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A New Model for Community Renewable Energy Projects

The proposed Central NSW Renewable Energy Co-operative Ltd (CENREC) is an Australian first for community participation in large scale renewable energy projects. The concept is simple: a local community co-operative will be established to raise funds and purchase a wind turbine in a commercial wind farm development project.
CENREC was established with the assistance of Infigen Energy and Mattila Lawyers.

The official formation meeting will take place at 11.30am on 17 October 2012 at The Flannery Centre (341 Havannah St, Bathurst). All FIRST FOUNDING MEMBERS will be present and become financial members on the day. Read more here.



Once established, CENREC proposes to purchase a wind turbine in Infigen Energy’s proposed Flyers Creek Wind Farm project. For Infigen Energy, this offers the opportunity to engage with a vibrant local community in the context of renewable energy and to work together towards the establishment of a valuable community infrastructure investment.

The first Directors of CENREC were nominated in June 2012, with Pat Bradbery as the first Chairman of CENREC. CENREC has since lodged its draft Co-operative Rules and draft Disclosure Statement with the NSW Registry of Co-operatives. It is anticipated that the formation meeting of CENREC will take place in the near future.

Once established, CENREC intends to enter into a number of agreements with Infigen Energy’s subsidiary, Flyers Creek Wind Farm Pty Ltd, to:

  • purchase the wind turbine
  • licence the wind turbine site
  • enter into a range of contracts including construction and maintenance connection to the grid, power purchase agreements and so on.

The CNREC Directors intend that CENREC wind turbine will generate renewable energy and earn revenue by selling electricity and Large-scale Generation Certificates (LGCs). What are LGCs?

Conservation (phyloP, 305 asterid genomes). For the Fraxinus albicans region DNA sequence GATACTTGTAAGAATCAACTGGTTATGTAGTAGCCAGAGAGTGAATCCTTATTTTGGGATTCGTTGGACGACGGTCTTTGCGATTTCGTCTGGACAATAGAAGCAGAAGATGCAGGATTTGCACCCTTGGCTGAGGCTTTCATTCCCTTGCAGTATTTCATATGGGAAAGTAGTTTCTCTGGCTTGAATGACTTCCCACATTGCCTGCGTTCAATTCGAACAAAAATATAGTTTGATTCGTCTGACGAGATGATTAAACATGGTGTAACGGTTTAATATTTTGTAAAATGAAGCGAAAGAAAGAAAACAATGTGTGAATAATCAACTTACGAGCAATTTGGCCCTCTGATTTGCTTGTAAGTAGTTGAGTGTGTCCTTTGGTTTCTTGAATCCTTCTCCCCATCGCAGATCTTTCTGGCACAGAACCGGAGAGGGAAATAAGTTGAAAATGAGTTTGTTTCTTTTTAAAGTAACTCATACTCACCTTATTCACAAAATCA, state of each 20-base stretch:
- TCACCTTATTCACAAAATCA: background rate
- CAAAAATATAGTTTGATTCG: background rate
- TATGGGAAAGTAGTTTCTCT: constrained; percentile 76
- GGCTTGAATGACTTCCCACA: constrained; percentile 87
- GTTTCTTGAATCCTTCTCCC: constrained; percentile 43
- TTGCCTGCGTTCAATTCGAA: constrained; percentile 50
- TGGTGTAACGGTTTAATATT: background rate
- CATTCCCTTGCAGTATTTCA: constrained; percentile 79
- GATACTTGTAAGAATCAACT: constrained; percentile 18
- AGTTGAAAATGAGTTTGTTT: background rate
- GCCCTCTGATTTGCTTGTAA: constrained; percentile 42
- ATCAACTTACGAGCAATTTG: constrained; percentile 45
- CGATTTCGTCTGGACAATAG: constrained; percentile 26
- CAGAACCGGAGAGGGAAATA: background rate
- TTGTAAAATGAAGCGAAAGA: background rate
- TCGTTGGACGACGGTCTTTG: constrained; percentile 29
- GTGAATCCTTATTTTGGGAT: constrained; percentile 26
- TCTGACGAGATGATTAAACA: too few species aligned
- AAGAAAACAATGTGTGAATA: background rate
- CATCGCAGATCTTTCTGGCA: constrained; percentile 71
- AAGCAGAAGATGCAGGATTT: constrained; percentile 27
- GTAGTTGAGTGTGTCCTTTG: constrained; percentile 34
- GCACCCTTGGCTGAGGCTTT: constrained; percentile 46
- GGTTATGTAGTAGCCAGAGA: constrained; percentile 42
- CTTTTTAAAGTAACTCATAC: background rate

While investment in the Flyers Creek Wind Farm project is anticipated to be CENREC’s first project, CENREC may over time invest in medium to large scale solar projects and other renewable energy projects.


 The Co-operative Model

CENREC received advice on a suitable corporate structure from Mattila Lawyers. The most appropriate corporate structure for a community renewable energy project will depend on the particular project and requirements of the intended members for that project. The key features to consider in assessing the legal suitability of an ownership structure are:

  • Is it incorporated to ensure the limited liability of its members?
  • Does it have flexibility to allow incoming and outgoing members?
  • Does it have established corporate governance procedures and oversight by an established regulator (e.g. ASIC or the NSW Registry of Co-operatives)?
  • Does it have the ability to distribute income to its members or on the direction of members?
  • Does it have a clearly defined structural aptitude to meet the financial requirements of the proposed asset over the lifetime of that asset?
  • Does it have clearly defined (tried and tested) taxation position with the ATO?
The CENREC model meets all these requirements.